Program Lead: Jason Camhi //

What’s the problem? Urban runoff is one of the world’s leading sources of ocean pollution. In many cities storm drains funnel into the rivers and ocean un-treated, polluting our water with motor oil and many other contaminants during heavy rain. Click here for more info about the causes of pollution.

New York City is different because we have a Combined Sewer System (CSS), with rainwater joining other home/business wastewater and being treated at sewage treatment plants. While that sounds great the problem is with a very small amount of rain (as small as 1/20th of an inch) the CSS can be easily overwhelmed and the combination of rain water and home/business wastewater – including raw sewage – overflows and discharges directly into our waterways. Click here for more info about NYC’s CSS and Combined Sewage Overflows (CSOs).

The solution – home, business and public properties can all help prevent this runoff/overflow by turning their space into an Ocean Friendly Garden. OFG gardeners apply “CPR:”

Sign for an OFG describing Conservation, Permeability, and Retention

C – Conservation – Conserve water, energy and wildlife habitat by using native and climate appropriate plants, and nutrients with properly spaced native & climate appropriate plants.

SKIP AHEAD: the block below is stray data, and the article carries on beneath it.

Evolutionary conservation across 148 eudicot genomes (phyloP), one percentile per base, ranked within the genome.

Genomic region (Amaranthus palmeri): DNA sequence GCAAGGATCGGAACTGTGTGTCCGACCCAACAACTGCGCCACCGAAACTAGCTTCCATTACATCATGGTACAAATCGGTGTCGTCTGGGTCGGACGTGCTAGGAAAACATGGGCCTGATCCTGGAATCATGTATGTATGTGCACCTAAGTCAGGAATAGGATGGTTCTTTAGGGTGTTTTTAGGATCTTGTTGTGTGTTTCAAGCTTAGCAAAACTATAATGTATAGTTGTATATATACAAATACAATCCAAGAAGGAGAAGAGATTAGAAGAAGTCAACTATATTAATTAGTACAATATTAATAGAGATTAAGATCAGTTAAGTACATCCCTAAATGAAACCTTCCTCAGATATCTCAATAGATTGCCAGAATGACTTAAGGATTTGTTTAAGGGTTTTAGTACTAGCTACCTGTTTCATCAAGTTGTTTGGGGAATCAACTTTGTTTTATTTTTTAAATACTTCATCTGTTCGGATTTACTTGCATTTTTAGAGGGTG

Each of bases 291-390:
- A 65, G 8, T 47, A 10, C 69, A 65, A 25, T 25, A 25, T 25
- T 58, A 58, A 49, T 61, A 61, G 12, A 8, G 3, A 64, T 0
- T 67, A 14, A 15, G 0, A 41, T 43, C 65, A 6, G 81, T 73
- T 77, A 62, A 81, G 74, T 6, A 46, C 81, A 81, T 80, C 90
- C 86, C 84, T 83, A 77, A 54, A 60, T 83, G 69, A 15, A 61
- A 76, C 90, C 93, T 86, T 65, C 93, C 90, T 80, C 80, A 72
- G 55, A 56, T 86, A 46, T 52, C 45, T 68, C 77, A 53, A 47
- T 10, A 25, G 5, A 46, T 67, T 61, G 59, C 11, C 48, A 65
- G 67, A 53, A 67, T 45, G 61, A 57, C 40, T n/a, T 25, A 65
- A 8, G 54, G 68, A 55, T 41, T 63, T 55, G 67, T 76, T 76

P – Permeability – Allow air and water to percolate downwards. Healthy soil, mulch, and limited hardscape sponge up water.

R – Retention – Retain water in the ground, not in the streets. Direct rain gutters into low areas in the yard & create curb cuts to capture street flow.

In NYC’s “concrete jungle” one way to help is to turn already existing garden areas into parkway bioswales. In 2014 and 2015 Surfrider NYC volunteers helped to create over 1200’ sq. of ocean friendly bioswales on Catherine Slip and Allen Street, and we look to do even more in 2016 and beyond.

Here are some videos about OFG and how to apply CPR:

Surfrider Coordinator on Why and How to Apply CPR

Surfrider Coordinator OFG Public Service Announcement

Why to create an OFG and How it Was Done.

Are you interested in: Educating the public about sustainable landscaping? Getting your hands in the soil? Changing public policy? Then join our program!

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